June 22, 2018
The title for this post comes from the final television episodes of Star Trek: The Next Generation, which ended its run in 1994 after seven years and 178 episodes. It was a great series finale, something the iconic original Star Trek series in the late 1960s never got in its three-year run of 79 episodes.
One’s mind fills in the rest of the title: must come to an end. We can trace the idiom back to Geoffrey Chaucer’s poem Troilus and Criseyde of the mid 1380s:
He song; she pleyde; he tolde tale of Wade.
But at the laste, as every thing hath ende,
She took hir leve, and nedes wolde wende.
And while all good things must come to an end, some good things have a very long life. Chaucer’s poem is still with us over six centuries later. Other things have shorter, if still meaningful, lives.
18 years ago I decided to self-publish my Inquiry Physics: A Learning Cycle Curriculum, which was an elaborate refinement and extension of work done by others in the 1980s at the University of Oklahoma and Norman High School. I was initially prompted by requests from other physics teachers for my materials. Over the next 18 years I never advertised that work, relying solely on word-of-mouth and internet searches to drive any sales.
For a couple of years I sold the curriculum as a thick binder of papers with an optional CD-ROM disc. Then I simplified to just selling it on CD-ROMs for a dozen years, updating the curriculum seven times over the decades to incorporate corrections and additions. For the past five years it was a download-only product. Its most recent iteration had 19 units with 213 pages of teaching suggestions, 26 hands-on labs, 98 other student assignments, 175 pages of sample notes, and several multimedia presentations, all compressed into a 600 megabyte archive.
In 2008 I donated all of my net profits to that point, which was only $1,000, to the John Renner Science Education Center at OU, since Dr. Renner’s program under the stewardship of Dr. Ed Marek was where the original learning cycles came from. Coincidentally, that was when a six-year boom in sales began, peaking in 2014 with almost 100 sales and about $2,500 in revenue. That wasn’t my profit, since in addition to website expenses, sales became large enough in the 2010s that I had to file extra tax paperwork, obtain business licenses, and pay over 15% self-employment tax each year on the proceeds.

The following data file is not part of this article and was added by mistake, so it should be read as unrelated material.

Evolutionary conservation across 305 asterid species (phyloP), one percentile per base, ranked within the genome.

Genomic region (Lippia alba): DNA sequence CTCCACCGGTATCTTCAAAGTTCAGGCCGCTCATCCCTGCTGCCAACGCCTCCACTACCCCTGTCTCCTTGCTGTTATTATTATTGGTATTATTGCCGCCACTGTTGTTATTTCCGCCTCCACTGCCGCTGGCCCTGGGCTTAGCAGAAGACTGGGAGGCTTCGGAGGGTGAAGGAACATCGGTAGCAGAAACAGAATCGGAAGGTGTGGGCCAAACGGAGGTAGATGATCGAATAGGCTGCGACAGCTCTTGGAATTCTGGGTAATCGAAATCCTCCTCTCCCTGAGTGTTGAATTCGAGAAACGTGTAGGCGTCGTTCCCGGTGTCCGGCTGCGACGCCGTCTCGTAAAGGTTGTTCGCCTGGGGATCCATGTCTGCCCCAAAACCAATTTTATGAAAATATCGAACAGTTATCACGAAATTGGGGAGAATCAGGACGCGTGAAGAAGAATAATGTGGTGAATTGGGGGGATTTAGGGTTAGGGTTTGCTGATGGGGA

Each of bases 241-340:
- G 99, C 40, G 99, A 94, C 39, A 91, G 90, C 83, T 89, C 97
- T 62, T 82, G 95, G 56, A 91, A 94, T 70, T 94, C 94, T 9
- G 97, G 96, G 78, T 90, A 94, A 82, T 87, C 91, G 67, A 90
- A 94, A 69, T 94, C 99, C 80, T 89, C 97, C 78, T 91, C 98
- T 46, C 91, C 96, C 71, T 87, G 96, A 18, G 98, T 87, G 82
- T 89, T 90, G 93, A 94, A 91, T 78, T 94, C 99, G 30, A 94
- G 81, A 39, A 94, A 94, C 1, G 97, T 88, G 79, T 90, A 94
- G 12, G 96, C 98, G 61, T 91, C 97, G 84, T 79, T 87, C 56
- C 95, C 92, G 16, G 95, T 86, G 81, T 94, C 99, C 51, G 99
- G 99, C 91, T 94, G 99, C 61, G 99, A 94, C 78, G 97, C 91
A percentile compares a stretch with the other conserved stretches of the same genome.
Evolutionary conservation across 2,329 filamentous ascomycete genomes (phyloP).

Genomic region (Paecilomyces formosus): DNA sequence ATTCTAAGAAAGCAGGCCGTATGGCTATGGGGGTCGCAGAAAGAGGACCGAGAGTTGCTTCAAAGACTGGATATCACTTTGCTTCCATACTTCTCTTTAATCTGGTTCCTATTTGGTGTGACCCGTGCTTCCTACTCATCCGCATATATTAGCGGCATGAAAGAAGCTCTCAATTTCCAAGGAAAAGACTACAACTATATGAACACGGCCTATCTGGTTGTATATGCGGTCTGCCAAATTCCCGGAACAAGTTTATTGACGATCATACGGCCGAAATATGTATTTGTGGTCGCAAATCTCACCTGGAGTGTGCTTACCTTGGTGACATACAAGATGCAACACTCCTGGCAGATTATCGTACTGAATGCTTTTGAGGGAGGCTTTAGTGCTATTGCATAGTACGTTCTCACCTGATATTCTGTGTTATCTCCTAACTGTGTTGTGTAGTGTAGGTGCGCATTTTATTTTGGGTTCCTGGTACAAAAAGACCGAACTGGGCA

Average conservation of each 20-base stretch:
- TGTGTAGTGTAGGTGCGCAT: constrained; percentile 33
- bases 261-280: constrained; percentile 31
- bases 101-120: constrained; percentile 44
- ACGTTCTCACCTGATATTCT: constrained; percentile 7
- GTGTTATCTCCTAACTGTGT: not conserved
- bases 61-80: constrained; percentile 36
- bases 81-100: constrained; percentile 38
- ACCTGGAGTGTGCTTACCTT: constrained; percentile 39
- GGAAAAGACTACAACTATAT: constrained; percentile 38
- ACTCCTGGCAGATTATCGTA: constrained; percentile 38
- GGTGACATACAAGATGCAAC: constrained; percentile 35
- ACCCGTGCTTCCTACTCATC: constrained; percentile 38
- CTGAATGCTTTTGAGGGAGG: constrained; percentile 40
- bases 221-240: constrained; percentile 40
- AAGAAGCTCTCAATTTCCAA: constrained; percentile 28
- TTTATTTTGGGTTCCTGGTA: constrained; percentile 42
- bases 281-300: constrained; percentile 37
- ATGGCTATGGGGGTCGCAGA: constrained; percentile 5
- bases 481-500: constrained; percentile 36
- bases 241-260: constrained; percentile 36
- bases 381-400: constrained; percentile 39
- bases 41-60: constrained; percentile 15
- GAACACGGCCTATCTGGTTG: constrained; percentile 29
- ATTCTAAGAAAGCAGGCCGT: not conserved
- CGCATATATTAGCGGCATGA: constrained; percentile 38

I spent most of the profits of the final decade on purchasing website domains for the school district, school-related equipment and materials, and similar pro bono work. Sales declined after 2014, partly because I decided not to update the curriculum for the AP Physics 1 exam which debuted in 2015, only providing a correlation guide. My public retirement from teaching physics in 2017 likely precipitated a drastic decline in subsequent sales.
Since sales in the first half of 2018 have declined to 2009 levels, it is time for another good thing to end. I remain uninterested in updating the curriculum, and by ending sales now I can avoid dealing with self-employment taxes and paperwork next spring. Plus the recent U.S. Supreme Court decision in South Dakota v. Wayfair sets the stage for cities and states to begin directly collecting sales taxes on internet sales rather than hoping consumers will pay use taxes. It wouldn’t make sense for me to invest the time and effort in arranging for the collection and payment of those additional taxes on such meager proceeds.
But over the past 18 years I am surprised and pleased that, without any advertising, I was able to sell 578 copies of my curriculum to teachers in 48 of the 50 states and 14 foreign countries. (The holdouts were North Dakota and Wyoming.) I know almost all of the sales were to teachers, as I verified purchasers’ online presence at school websites. So I can safely presume portions of my materials have been used to teach many more students than the 2,663 I was blessed to have in my own classes from 1989-2017. To help protect the integrity of the assignments for the teachers who still use them, I will not consider releasing the curriculum into the public domain until after I retire from education in 10-15 years.
This is not a tale of a small business destroyed by government taxes. It is the story of a cycle. Just as there is a learning cycle, there are cycles in a business and in a career. This marks the end of my physics cycle, but I’m only one year into a new one revolving around technology and communications.
Life is good, even though…
Hello Granger, I’m from Seville in Spain and I use your “Failure by design” presentation when I teach Arquitectural Structures in the University, so I think that could be much more than 2,663 students all over the world learning from your work.
Kind regards and thanks 🙂